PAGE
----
Molde is located in southwest Norway on the Romsdalsfjord. A branch of the Gulf Stream ensures an unusually mild climate. Plants and trees grow in the city that actually only occur much further south. Roses in particular come in lavish splendor. Molde is therefore called the “city of roses”.
Molde was almost completely destroyed in World War II. So there is hardly anything historical to admire. Instead, there is an important folklore museum, remarkable modern buildings and one of the most beautiful mountain panoramas in Norway.
Islands off Molde
One of the largest folklore museums in Norway is just a 10-minute walk from the center. The Romsdalsmuseum was built in 1912. Over 50 historical buildings show the history and architecture of Norway from the Vikings to the present day as well as the customs and traditions of the local population. Typical townhouses from the prewar period in Molde are located in a reconstructed street, the “Bygata”. There is also a library and a local history archive. The museum is located in a beautiful park with benches, a duck pond, flower beds and a museum café.
Entry NOK 120 (EUR 10,50). Visit as a guided tour or on your own.
A listed villa from 1918 that can be viewed on request. The beautiful gardens with an open-air exhibition about the history of the property can be visited free of charge.
The cathedral church is a two-aisled long church in the Gothic style. It was consecrated in 1957. It is the third church in the same place. The first two burned down. The eye-catcher of the cathedral church is the 50 meter high free-standing bell tower, which ends in a copper-clad pyramid. Beautiful stained glass and rich decorations characterize the interior of the church, as well as an old wooden cross and the altar panel.
Varden with panoramic views
Molde is particularly beautiful from above. Mount Varden is 407 meters high. When the weather is clear, there is an overwhelming view of the city, the fjords with the archipelago islands and the more than 200 partially snow-covered peaks of the Sunnmøre Alps from above. The panorama is considered to be one of the most beautiful in Norway.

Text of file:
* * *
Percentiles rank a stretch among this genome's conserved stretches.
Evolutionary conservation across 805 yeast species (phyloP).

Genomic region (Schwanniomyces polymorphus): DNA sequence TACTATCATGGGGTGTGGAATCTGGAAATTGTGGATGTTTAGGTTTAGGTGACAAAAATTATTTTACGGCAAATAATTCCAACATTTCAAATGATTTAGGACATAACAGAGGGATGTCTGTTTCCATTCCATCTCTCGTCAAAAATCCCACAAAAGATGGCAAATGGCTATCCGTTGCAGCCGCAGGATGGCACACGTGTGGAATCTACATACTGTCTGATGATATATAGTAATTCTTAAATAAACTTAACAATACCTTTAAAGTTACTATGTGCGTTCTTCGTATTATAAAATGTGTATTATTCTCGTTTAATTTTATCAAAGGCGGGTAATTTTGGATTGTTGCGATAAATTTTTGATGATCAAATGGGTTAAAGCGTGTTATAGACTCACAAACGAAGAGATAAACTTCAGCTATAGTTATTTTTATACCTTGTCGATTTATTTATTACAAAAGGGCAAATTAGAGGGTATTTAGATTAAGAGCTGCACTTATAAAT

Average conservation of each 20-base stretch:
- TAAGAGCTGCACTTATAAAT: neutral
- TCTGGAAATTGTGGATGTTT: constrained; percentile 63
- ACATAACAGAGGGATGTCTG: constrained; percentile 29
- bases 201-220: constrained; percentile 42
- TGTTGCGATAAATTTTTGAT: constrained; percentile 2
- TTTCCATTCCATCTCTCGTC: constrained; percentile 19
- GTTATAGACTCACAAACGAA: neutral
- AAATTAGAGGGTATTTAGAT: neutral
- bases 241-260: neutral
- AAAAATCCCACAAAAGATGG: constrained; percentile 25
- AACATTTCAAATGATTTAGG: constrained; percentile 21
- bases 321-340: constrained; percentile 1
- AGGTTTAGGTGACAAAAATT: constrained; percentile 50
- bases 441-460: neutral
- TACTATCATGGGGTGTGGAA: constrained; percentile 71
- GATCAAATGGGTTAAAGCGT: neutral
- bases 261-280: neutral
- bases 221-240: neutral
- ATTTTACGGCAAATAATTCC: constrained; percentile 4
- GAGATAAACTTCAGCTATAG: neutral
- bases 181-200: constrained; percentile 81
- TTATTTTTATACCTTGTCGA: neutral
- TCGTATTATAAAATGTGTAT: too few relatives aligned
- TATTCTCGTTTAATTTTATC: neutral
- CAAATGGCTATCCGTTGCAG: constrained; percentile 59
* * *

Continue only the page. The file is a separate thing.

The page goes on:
Footpath through the village, then a hiking trail up the mountain; Duration: one to one and a half hours.
Royal birch and peace grove
An important Norwegian memorial site: King Haakon VII and Crown Prince Olav sought refuge here in April 1940 from the bombers of the German occupation forces. Molde was almost completely destroyed at the time. A short time later, the king had to flee to England, where he became a symbol of the resistance against the Germans. Friedenshain and Königsbirke represent the struggle for freedom, peace and human dignity to this day.
Scandic Seilet Hotel
This hotel is an eye-catcher: it is located on the water near the city center and was partly built into the Romsdalsfjord. The idiosyncratic architecture is reminiscent of a sailing ship.
Molde - Scandic Seilet Hotel
Molde for crusaders
Molde is called at daily by Hurtigruten ships, both south and north. Cruise ships mostly visit Molde from May to September, with most calls being registered between 18 and 20 in July.
The pier for cruise ships "Molde og Romsdal Havn" is in the middle of town. The tourist office is not far away on Torget, the market square. When a cruise ship arrives there is also an information stand at the pier.
All the sights described above are within walking distance.
The Atlantic Road
Another tourist attraction is a section of Reichsstrasse 64 from Molde to Kristiansund. The Atlantic Road, which is part of the Norwegian landscape routes, takes a spectacular route between Vevang and Karvag. For a good eight kilometers, it leads over several small islands and eight bridges with a total length of almost 900 meters. The Atlantic Road was named Norwegian Construction of the Century in 2005. If you want to see the Atlantic Road as a cruise passenger, you should book an organized tour so that you are safely back on board before the ship departs.
Update September 2023